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Archive for April 2013

Roger Ebert and me: the Myanmar connection

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Director Robert Lieberman (left) screens his documentary film They Call It Myanmar
at the British Council in Yangon in January 2012.

On April 4 came the news that legendary, Pulitzer Prize–winning movie critic Roger Ebert had died. Aside from feeling sadness at the passing of one of the most prolific and well-respected film critics in the United States, I was reminded of the tenuous connection I had made with Mr Ebert in the context of a film about Myanmar.

In March 2012 The Myanmar Times published my review of a documentary film titled They Call It Myanmar, directed by Robert Lieberman. My story was aimed at readers living in Myanmar, so I was compelled to move beyond the “isn’t Burma strange and exotic” angle and take a more in-depth approach.

A few days later, Mr Ebert wrote his own review of the film, which was posted on his website. A friend sent me the link and pointed out that the critic had used my article as a source for his review, and had even mentioned my name. Here’s the relevant excerpt from Mr Ebert’s article:

Lieberman’s film is the only doc about Burma available. I gather he may not be an infallible source. He’s informed by a fellow foreign passenger that the buses leading up a steep hillside to a temple often plunge off the road, killing everyone on board. Douglas Long, in the Myanmar Times, writes: “The drivers, the man further explains to the camera, are not bothered by the prospect of dying. On the contrary, they consider it an honour to sacrifice their own lives while performing the meritorious deed of carrying pilgrims to one of the most sacred Buddhist sites in Myanmar.”

Long says in his nine years of working for the newspaper such an accident has never occurred, and “those who live in Myanmar will immediately recognise the man for what he is: a charlatan unable to resist the compulsion to impress others with ‘special knowledge’ about the supposed dangers of visiting ‘exotic’ locales like Myanmar.” I am reminded of the tall tales told by local guides in Mark Twain’s Innocents Abroad.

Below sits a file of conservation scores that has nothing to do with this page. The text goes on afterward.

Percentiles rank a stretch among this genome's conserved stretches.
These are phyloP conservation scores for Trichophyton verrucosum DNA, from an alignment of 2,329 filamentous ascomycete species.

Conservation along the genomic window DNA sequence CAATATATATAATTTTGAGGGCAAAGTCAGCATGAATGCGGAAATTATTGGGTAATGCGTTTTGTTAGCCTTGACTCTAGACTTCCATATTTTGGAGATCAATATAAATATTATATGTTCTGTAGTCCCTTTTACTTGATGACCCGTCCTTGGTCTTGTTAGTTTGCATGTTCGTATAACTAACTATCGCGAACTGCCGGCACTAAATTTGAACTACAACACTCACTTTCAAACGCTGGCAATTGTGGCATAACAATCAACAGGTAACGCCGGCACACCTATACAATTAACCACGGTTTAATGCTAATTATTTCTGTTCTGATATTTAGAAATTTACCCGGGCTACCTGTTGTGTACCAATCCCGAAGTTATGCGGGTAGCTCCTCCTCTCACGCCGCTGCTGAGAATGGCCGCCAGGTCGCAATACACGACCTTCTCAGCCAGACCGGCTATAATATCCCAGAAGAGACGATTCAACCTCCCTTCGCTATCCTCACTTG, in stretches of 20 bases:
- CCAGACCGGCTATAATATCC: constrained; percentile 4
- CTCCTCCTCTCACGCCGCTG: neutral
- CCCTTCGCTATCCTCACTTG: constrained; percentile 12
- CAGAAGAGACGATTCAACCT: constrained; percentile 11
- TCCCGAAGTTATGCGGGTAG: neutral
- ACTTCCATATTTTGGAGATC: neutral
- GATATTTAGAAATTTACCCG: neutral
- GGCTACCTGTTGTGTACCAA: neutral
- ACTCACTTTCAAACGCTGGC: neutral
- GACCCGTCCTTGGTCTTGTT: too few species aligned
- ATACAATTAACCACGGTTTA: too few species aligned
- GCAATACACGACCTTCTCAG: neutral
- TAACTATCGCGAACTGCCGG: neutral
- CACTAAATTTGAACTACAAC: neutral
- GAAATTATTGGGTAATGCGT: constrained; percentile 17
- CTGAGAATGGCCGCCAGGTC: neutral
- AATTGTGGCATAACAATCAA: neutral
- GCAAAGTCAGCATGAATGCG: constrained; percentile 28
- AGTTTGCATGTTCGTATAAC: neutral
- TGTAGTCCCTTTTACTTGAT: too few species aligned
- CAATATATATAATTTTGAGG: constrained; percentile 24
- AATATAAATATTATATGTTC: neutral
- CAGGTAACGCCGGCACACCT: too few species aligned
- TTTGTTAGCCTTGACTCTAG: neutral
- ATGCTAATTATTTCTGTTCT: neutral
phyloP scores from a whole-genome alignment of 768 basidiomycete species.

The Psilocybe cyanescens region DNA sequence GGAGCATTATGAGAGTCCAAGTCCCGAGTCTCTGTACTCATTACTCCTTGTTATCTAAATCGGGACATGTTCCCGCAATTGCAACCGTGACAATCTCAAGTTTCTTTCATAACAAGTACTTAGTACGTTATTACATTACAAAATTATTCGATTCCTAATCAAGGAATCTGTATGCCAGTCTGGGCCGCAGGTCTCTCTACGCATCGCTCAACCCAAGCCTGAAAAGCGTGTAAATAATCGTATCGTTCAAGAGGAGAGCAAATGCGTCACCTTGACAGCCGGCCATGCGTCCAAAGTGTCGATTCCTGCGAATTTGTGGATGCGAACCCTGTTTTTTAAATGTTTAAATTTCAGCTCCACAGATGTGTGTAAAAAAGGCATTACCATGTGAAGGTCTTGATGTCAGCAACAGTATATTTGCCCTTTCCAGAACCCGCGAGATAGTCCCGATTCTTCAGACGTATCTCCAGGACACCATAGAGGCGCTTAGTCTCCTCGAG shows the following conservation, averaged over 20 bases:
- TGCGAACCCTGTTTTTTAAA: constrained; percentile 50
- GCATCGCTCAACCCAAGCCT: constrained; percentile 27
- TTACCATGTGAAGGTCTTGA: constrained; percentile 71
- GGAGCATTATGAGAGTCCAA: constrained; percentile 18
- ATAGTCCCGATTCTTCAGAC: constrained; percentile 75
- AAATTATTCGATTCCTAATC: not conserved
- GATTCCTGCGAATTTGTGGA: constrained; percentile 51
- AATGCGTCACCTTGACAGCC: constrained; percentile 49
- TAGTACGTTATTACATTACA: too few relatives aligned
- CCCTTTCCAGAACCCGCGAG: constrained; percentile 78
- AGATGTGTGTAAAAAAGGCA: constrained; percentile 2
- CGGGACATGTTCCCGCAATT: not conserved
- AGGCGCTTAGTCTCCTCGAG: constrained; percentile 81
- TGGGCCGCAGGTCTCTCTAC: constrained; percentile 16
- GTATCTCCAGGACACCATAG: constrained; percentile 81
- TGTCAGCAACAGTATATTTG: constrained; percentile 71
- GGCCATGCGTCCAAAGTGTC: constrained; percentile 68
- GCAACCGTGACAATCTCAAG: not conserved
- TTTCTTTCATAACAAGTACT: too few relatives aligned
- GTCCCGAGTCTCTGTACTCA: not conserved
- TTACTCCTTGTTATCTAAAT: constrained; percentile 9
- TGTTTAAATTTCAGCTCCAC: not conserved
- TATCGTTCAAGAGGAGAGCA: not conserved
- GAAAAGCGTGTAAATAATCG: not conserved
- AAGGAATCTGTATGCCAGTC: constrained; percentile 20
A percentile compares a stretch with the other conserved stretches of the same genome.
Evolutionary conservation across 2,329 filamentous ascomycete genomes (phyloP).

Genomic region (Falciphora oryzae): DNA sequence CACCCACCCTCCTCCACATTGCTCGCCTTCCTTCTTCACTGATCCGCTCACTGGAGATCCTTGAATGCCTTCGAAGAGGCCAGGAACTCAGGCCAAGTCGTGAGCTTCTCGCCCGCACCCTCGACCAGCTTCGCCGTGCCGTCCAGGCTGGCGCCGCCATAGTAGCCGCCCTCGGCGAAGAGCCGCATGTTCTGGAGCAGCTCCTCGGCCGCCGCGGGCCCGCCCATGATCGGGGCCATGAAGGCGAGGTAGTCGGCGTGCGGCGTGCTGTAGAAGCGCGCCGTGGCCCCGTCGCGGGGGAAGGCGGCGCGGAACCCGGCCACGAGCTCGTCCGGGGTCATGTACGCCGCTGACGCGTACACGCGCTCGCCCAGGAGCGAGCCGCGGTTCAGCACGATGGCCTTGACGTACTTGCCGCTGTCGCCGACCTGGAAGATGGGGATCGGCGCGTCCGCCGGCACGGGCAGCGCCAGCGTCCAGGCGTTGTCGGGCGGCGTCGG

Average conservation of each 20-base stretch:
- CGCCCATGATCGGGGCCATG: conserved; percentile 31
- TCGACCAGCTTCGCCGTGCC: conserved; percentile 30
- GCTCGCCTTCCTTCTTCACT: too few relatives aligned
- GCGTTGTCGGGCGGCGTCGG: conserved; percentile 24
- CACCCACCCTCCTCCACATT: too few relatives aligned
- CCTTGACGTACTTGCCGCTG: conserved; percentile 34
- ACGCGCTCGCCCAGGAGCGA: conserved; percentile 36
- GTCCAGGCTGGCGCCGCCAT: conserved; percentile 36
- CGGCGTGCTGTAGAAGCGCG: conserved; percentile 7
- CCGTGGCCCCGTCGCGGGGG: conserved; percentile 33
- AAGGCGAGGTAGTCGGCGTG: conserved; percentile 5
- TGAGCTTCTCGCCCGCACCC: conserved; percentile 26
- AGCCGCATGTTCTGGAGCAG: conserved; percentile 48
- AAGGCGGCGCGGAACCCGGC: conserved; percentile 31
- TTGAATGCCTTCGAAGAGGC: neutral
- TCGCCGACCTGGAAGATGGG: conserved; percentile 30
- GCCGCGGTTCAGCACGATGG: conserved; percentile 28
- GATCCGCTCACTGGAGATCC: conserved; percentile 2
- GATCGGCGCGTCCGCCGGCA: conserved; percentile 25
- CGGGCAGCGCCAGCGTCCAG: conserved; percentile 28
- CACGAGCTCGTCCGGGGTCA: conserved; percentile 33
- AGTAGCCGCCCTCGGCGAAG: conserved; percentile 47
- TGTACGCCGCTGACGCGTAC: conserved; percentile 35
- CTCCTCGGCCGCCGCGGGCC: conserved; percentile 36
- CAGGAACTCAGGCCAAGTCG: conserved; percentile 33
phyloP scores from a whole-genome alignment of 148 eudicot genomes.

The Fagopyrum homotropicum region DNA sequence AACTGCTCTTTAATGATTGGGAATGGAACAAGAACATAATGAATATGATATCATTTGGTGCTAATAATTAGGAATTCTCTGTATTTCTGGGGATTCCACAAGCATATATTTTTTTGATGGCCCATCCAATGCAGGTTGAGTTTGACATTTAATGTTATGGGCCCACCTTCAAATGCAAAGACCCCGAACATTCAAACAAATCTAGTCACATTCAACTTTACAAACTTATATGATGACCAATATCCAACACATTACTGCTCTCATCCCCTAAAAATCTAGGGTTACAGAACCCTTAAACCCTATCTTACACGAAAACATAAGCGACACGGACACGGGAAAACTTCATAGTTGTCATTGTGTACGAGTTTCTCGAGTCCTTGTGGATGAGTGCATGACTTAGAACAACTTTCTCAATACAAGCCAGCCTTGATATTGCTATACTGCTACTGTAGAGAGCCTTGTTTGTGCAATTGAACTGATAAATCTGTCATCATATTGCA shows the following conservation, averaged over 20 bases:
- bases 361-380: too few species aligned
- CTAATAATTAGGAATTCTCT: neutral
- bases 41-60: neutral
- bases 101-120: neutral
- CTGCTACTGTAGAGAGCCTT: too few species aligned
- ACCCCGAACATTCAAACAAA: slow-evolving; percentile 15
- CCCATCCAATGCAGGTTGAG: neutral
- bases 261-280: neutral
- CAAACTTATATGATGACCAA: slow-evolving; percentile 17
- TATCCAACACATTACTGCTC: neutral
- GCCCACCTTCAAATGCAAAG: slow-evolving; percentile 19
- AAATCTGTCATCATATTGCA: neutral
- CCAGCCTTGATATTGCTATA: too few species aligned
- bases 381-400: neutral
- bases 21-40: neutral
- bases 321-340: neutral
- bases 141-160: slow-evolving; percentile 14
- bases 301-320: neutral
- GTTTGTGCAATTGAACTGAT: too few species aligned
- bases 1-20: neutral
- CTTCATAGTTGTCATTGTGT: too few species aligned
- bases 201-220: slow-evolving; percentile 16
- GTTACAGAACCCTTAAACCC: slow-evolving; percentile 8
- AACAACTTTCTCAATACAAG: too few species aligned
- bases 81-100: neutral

Not exactly earth-shattering, but it was still cool to score a mention from the man himself.

My original article is posted below:

They call it sneery: Mixed reaction to film on Myanmar

In one of the more peculiar moments in Robert Lieberman’s recent documentary They Call It Myanmar: Lifting the Curtain, the director is sitting in a truck at the bottom of Mount Kyaikhtiyo in Mon State, waiting to be driven up to the Golden Rock.

The lorry is crammed with Buddhist pilgrims, but Mr Lieberman gives his attention to another foreigner seated next to him, who quite ominously explains that the trucks frequently veer off the winding road as they make their way to the top of the mountain, plunging into deep ravines and killing everyone on board.

The drivers, the man further explains to the camera, are not bothered by the prospect of dying. On the contrary, they consider it an honor to sacrifice their own lives while performing the meritorious deed of carrying pilgrims to one of the most sacred Buddhist sites in Myanmar.

To back up his story, the man cites The Myanmar Times, which he says carries articles about these tragic accidents on a weekly basis.

Foreigners who have never been to Myanmar might have little reason to doubt the veracity of the man’s tall tale. He is, after all, a subject in a documentary, and good documentaries are meant to be all about revealing the truth.

But those who live in Myanmar or who possess reasonable knowledge of the country will immediately recognize the man for what he is: a charlatan unable to resist the compulsion to impress others with “special knowledge” about the supposed dangers of visiting “exotic” locales like Myanmar.

Those of us working at The Myanmar Times were doubly amused by the account: In my nine years at the newspaper, I have neither read nor edited a single story about trucks plunging into the abyss at Mount Kyaiktiyo, much less published such stories “every week”.

We might easily excuse the inclusion of this buffoon in the film as an instance of the wool being pulled over the eyes of Mr Lieberman and editor David Kossack, but at the same time it illustrates the risk of documentaries serving as an inadvertent vehicle for misinformation if careful choices are not made about what to include and what to keep out.